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Tomato





Basic Information



Plant Name: Solanaceae
Plant Family: Solanaceae
Scientific Name: Lycopersicon esculentum

garden Tomato

Tomatoes originated in the Andes mountains of South America but were not cultivated until they had traveled to Central America where pre-Mayan people first domesticated them. The Aztecs were the first to cultivate and eat a wild, cherry-sized tomato, Lycopersicon esculentum, the ancestor of the modern tomato.

Cortez took samples of tomatoes back to Spain after his explorations. The earliest written record of tomatoes is in herbal books where it is correctly categorized as a member of the nightshade family, the same family that produces a number of poisonous or narcotic plants. Other notorious members of the family are the deadly nightshade, jimson weed, and tobacco.

Although tomatoes were grown in England and seed was brought to America by early settlers, they were planted strictly as ornamentals until the 1830's because they were believed to be poisonous. The tomato was called "wolf peach", a name reflected in its scientific name, Lycopersicon esculentum which literally means "edible wolf peach."

The belief changed in the 1820s when Colonel Johnson staged an event in Salem, New Jersey. He claimed he would eat a basketful of tomatoes on the steps of the local courthouse for the public to see that they were not harmful. A crowd turned out to watch the colonel die and a local physician warned that he would "foam at the mouth ... double over with appendicitis ... if the wolf peach is too ripe and warmed by the sun ... exposing himself to brain fever."

Despite the doctor's dire predictions, the whole episode didn't turn out to be much of a show as Johnson cheerfully ate the basketful and survived. After that, people began to accept tomatoes as a food and by 1835, they were readily available in supermarkets around the country.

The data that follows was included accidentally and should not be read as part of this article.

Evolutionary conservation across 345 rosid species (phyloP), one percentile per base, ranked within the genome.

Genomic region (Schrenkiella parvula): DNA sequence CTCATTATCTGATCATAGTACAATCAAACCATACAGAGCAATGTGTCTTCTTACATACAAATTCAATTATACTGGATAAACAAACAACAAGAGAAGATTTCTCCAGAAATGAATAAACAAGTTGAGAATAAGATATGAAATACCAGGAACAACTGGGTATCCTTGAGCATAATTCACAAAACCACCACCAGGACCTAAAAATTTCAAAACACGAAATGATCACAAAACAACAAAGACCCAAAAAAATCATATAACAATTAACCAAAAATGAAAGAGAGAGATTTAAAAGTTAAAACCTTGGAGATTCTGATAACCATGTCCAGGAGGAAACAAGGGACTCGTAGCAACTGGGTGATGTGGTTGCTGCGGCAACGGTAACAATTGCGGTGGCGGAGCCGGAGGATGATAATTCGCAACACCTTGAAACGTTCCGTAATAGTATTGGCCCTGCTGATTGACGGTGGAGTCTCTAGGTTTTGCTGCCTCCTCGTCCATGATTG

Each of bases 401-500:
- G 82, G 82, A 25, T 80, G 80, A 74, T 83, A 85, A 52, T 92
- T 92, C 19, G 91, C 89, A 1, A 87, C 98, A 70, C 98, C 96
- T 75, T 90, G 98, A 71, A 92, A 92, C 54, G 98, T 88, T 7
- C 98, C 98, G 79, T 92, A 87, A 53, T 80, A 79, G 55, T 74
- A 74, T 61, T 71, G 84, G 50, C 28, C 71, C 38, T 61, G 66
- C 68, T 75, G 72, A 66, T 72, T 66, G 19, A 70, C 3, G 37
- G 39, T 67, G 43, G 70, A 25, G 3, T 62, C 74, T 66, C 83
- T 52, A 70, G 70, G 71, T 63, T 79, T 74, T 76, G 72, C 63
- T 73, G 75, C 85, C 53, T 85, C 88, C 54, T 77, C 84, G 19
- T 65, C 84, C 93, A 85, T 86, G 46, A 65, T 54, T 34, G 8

In the 1880s James Vick's Flower and Vegetable Catalog listed six types of tomatoes. From those beginnings, breeders began to develop newer varieties of various colors, shapes and sizes with varied resistance characteristics.

In 1949, W. Atlee Burpee Co. introduced the first F1 Hybrid tomato, "Big Boy", an early variety of large, smooth red tomato. Since then, thousands of hybrid tomatoes have been introduced to gardeners. Multiple disease resistances and tolerances have been bred into tomatoes, different varieties mature at different rates and fruits containing variable solid matter for different purpose have arrived on the market.

Tomatoes are among the most popular garden plants today. For many gardeners, tomatoes are the reason to raise a garden. Other plants are mere accessories.

Tomato

Tips

Determinate plants do not get tall and rangy, but may not continue to bear fruit through the season. Indeterminate plants grow larger and bear fruit all season.

 

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